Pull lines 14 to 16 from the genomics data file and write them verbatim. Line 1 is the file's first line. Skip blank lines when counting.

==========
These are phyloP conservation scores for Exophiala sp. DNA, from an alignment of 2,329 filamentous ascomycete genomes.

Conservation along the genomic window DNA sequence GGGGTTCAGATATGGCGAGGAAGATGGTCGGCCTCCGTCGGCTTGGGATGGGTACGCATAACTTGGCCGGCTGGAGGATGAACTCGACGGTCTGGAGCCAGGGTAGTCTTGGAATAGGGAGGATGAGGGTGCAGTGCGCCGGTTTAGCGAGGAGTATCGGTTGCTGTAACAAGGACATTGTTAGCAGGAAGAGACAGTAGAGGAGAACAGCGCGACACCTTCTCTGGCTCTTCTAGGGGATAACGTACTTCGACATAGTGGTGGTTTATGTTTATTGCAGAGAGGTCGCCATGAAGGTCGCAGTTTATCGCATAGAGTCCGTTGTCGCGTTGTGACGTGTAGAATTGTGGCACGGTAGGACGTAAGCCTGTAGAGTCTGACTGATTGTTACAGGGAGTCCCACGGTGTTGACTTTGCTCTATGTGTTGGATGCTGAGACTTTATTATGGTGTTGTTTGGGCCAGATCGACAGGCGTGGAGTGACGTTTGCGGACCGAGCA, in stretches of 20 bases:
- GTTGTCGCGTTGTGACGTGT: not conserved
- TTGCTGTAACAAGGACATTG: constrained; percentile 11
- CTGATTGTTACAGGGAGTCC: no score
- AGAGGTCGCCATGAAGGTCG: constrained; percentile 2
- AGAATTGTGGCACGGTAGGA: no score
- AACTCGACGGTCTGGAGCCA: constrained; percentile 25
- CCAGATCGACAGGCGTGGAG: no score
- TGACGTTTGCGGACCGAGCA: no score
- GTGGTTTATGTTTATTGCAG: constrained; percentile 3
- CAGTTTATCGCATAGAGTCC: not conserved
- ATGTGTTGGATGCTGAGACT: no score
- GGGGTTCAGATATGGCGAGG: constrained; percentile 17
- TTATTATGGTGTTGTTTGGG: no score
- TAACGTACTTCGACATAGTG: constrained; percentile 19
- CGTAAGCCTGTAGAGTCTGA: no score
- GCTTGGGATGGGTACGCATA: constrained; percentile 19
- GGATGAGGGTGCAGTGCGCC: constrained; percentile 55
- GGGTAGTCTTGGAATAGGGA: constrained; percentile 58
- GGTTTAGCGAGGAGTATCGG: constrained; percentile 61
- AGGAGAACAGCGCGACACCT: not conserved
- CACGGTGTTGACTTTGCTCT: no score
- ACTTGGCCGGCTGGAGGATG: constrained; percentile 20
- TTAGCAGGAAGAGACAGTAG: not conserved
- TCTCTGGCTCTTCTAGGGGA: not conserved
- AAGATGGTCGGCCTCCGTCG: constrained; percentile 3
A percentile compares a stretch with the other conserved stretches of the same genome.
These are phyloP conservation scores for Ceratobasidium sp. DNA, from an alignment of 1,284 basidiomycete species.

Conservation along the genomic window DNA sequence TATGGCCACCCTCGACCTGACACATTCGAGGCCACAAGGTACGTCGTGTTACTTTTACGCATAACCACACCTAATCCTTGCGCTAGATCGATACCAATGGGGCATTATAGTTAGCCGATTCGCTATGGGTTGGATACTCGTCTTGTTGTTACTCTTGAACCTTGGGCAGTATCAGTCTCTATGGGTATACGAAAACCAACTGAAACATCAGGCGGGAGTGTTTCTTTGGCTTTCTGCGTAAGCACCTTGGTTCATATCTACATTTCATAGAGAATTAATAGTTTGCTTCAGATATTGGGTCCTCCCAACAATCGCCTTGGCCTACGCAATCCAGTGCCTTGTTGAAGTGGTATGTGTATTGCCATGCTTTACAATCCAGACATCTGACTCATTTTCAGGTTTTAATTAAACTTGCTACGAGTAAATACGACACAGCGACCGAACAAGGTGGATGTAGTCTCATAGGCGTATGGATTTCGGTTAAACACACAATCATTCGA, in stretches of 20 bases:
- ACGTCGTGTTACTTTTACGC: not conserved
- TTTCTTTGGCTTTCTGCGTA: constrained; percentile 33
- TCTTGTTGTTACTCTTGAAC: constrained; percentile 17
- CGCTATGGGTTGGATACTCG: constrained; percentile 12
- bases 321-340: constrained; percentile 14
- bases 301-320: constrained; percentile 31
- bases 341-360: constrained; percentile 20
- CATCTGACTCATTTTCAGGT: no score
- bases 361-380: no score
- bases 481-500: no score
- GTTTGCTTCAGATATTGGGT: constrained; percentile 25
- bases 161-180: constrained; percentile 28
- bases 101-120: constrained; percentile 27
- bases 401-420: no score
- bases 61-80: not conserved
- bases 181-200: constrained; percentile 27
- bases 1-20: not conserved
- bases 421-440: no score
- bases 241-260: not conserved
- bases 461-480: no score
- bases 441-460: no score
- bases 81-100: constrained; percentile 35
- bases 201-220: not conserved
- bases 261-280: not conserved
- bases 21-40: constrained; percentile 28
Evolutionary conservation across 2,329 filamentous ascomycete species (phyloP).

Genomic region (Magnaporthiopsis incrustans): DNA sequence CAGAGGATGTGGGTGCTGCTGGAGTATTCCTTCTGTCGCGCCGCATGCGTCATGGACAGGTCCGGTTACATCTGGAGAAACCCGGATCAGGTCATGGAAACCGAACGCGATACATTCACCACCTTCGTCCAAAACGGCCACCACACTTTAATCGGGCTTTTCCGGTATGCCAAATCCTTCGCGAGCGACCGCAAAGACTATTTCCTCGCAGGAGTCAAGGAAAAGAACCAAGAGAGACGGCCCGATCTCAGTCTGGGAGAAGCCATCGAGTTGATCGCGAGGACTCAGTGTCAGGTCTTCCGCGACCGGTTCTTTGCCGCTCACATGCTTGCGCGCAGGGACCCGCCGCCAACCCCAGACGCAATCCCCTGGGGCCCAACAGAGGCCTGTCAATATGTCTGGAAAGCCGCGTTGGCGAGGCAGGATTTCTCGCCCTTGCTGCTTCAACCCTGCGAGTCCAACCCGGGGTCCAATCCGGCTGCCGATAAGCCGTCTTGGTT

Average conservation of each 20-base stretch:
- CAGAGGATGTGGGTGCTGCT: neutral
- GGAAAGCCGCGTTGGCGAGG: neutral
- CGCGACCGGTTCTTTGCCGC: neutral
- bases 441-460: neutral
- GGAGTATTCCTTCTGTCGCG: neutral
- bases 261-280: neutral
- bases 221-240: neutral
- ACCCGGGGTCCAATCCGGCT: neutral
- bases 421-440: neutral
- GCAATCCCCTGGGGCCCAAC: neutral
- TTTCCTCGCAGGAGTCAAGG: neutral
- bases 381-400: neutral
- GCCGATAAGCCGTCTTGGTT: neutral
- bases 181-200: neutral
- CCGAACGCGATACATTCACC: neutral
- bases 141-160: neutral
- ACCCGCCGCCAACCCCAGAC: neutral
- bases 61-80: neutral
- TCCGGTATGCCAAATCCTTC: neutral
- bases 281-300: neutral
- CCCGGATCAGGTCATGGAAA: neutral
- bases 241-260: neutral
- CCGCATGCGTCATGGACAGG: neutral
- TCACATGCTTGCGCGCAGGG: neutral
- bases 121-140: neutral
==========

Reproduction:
- GGGGTTCAGATATGGCGAGG: constrained; percentile 17
- TTATTATGGTGTTGTTTGGG: no score
- TAACGTACTTCGACATAGTG: constrained; percentile 19